September 23, 2018
 
Ten Ways for Nonprofits to Say 'Thank You'

By Sarah Lange

Sarah Lange
Since nonprofit fundraising, at its core, is about relationships, showing appreciation is central to continuing to grow and deepen those connections.

Donors should be thanked at least five times a year. Fortunately, saying “Thank You” can take many forms. Here are 10 ways to thank your donors:

1. Handwritten Note
In an age of email and text messages, a handwritten note carries even more meaning. One of my favorite thank you notes I ever received from an organization was a simple DIY card with a photo of a program participant on the front. It was heartfelt and really reflected the organization. I felt truly valued. Be sure to include your logo. The personal touch makes a difference your donors will notice.

2. Social Media
Use the power of social media to highlight some of your more touching donor scenarios, whether it’s a photo of a local business office that brings their whole team to deliver a giant check, or it’s an individual who arrives with a grocery bag of much needed supplies. Whether you have photos of the donors themselves or just the fruits of their donation, post the photos and give social media shout outs. Don’t forget to tag and share so that the donor themselves see the post. They, in turn, will most likely share it via their social media, increasing your exposure.

3. Public Thank You
You can use your newsletter and annual report to highlight donors, and/or by creating a Donor Wall at your organization, where lots of visitors and service recipients will see it. Some donor walls look complicated or expensive, but if you enlist your staff in some brainstorming, you’ll see that you can create some low-cost ways of celebrating your donors that fit your organization's budget.

4. Welcome Package
For first time donors, a small welcome package with a thank you note, a story or photos of the impact of their donation, and a small gift (like a book mark) can really make a donor feel appreciated and even more excited about your organization’s work. You can also set up a series of emails (otherwise known as a “drip campaign”) that your new donors receive over a series of weeks after they’ve made their donation. Research shows these people are quicker to give again, and at a higher level.

5. Video
A good thank you video can go a long way. Acknowledge your donors’ gifts with a clear and simple thank you video at any time of year. A 2 – 3 minute “thank you” video will not only engage your donors, but it provides you with a way to publicly recognize them through social media and promote your organization to other potential supporters. Make it more impactful by having your service recipients deliver the message. Don’t worry about equipment. Video technology has come so far that a smartphone can make a great video worth sharing. Don’t worry about editing, either – today’s donors don’t want a highly polished piece that’s been produced in a studio. Keep it short, so you can do it in one take.

6. Impact Updates
Make sure the donor knows how his/her donation was used. Donors like to see how their donation made an impact on the people you’re serving (because that’s who they want to help). Give number breakdowns where applicable, be specific, give examples, and tell stories. The thank you note should be as thorough and heartfelt as the initial plea for support.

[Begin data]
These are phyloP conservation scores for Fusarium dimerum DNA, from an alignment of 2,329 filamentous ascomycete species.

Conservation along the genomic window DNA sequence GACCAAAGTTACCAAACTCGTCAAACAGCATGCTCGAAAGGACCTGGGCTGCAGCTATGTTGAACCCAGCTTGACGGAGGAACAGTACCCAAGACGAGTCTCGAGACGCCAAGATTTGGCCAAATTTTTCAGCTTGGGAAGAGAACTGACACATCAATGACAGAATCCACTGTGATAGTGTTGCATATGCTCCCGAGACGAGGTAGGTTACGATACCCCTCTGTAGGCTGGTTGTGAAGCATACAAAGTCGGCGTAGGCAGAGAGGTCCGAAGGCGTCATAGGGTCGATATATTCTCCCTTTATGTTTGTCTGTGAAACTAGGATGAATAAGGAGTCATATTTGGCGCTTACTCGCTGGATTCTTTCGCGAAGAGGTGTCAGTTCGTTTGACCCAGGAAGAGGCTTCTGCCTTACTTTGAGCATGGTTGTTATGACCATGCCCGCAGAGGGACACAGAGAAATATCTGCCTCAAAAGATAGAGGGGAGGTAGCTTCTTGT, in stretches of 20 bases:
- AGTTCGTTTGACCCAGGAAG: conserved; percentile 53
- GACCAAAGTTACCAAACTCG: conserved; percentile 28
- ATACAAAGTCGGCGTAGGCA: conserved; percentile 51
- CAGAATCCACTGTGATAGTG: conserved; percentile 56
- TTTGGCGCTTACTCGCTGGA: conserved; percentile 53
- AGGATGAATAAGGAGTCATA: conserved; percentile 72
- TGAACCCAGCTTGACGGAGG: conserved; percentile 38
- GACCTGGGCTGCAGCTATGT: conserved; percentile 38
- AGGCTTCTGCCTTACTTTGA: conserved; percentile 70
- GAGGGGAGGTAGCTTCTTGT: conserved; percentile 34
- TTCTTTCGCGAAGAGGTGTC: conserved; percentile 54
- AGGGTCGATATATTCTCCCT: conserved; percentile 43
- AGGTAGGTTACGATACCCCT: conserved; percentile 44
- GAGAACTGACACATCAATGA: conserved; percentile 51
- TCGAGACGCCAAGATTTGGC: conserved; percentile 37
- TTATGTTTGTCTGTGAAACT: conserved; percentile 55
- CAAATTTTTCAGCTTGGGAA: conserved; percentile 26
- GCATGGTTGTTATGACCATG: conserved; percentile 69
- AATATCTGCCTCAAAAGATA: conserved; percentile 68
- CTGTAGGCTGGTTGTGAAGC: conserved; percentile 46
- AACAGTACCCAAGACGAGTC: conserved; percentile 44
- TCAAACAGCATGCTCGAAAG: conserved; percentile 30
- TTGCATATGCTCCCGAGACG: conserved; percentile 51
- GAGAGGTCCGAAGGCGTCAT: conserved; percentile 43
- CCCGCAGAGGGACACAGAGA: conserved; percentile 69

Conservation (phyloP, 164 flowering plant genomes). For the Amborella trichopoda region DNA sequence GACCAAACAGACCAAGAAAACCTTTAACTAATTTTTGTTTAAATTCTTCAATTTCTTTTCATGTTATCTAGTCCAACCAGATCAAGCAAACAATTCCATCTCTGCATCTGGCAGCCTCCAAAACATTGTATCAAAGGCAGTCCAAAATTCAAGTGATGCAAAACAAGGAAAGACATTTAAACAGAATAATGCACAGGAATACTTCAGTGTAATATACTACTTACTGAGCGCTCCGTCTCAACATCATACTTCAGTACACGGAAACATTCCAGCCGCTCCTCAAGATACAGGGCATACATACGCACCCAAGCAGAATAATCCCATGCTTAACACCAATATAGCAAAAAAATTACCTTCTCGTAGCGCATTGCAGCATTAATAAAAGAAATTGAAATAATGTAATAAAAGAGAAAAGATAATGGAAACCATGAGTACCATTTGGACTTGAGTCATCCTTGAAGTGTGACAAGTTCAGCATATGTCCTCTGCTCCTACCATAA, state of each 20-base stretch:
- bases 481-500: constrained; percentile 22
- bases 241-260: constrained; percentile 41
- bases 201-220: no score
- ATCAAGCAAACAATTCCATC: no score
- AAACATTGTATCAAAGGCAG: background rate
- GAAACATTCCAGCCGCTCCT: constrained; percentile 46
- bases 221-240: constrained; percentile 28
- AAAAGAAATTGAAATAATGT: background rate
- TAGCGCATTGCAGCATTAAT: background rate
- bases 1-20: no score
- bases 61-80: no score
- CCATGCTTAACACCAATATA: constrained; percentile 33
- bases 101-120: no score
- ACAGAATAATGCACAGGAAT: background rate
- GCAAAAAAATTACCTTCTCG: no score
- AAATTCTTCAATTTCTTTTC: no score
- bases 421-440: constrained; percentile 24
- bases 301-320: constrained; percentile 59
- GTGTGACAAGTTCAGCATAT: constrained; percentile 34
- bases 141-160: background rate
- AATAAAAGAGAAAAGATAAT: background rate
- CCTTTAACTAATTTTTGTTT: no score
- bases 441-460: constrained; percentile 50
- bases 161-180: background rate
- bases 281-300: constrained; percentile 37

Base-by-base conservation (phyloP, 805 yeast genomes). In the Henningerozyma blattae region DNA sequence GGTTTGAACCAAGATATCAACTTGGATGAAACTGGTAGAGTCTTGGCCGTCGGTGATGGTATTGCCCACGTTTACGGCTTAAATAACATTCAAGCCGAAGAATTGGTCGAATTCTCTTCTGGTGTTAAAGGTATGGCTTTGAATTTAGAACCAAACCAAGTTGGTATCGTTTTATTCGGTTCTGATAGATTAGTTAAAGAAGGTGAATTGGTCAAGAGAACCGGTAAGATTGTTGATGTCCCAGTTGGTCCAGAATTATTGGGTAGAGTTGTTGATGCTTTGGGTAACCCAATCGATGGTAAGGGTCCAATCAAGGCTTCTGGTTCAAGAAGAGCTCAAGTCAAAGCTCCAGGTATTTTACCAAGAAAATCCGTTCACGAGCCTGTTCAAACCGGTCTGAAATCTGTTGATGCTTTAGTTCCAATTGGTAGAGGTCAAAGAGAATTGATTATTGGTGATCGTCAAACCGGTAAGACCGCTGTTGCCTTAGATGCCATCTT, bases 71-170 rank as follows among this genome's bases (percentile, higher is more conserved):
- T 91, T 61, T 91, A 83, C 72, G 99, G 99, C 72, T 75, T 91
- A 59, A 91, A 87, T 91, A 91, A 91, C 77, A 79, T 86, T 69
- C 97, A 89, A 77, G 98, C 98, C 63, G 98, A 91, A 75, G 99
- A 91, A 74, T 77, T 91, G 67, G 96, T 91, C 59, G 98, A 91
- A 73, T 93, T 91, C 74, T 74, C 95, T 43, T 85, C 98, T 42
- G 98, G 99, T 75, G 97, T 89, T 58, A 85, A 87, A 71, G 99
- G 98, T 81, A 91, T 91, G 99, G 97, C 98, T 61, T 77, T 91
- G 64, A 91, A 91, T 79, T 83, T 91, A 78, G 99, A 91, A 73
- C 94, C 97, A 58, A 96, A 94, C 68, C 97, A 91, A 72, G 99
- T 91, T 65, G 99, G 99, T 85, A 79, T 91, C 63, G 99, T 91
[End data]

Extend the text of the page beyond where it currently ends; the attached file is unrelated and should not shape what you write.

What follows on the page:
7. From the Service Recipients
Whether you engage service recipients in making cards or take a big group photo holding a big “Thank You” sign, engaging your clients or constituents can be powerful for donors, and it helps engage your clients in what it takes to keep the organization and services running, which can be empowering for them. If you service children, hand drawn pictures and/or cards are particularly heartfelt.

8. Phone Calls
Doing a Thank-A- Thon is a great way to engage volunteers and board members. Divide up a list of donors, and sit down and make phone calls just to say thank you. It’s powerful to connect directly with individuals, and they’ll feel touched by the personal outreach. Sometimes you even learn incredible stories of why they gave to your organization or cause.

9. Donor Cultivation Event
A donor cultivation event is an intimate affair (no more than 100 people, including board and staff) that allows you to connect with your donors and to let them feel like part of group or movement. This can take the shape of anything from a breakfast to a cocktail hour, and can be held on-site, at a board member’s home, a local restaurant, art venue, or event space. Think about what would fit your organization’s capacity and budget.

10. Tour
Let your donors see your work up close. Invite them in for a tour of your facility and to see the impact of the work up close. This can even involve a driving or walking tour, depending on the nature of your work.(A quick reminder: when using photos or videos, be sure to get a media release signed by the people you’re filming.)

Sarah Lange is principal and founder of New Era, which helps nonprofits integrate best practices in fund development, marketing and communications, board development, strategic planning, and leadership. Email her at sarah@newera4nonprofits.com.
January 2018

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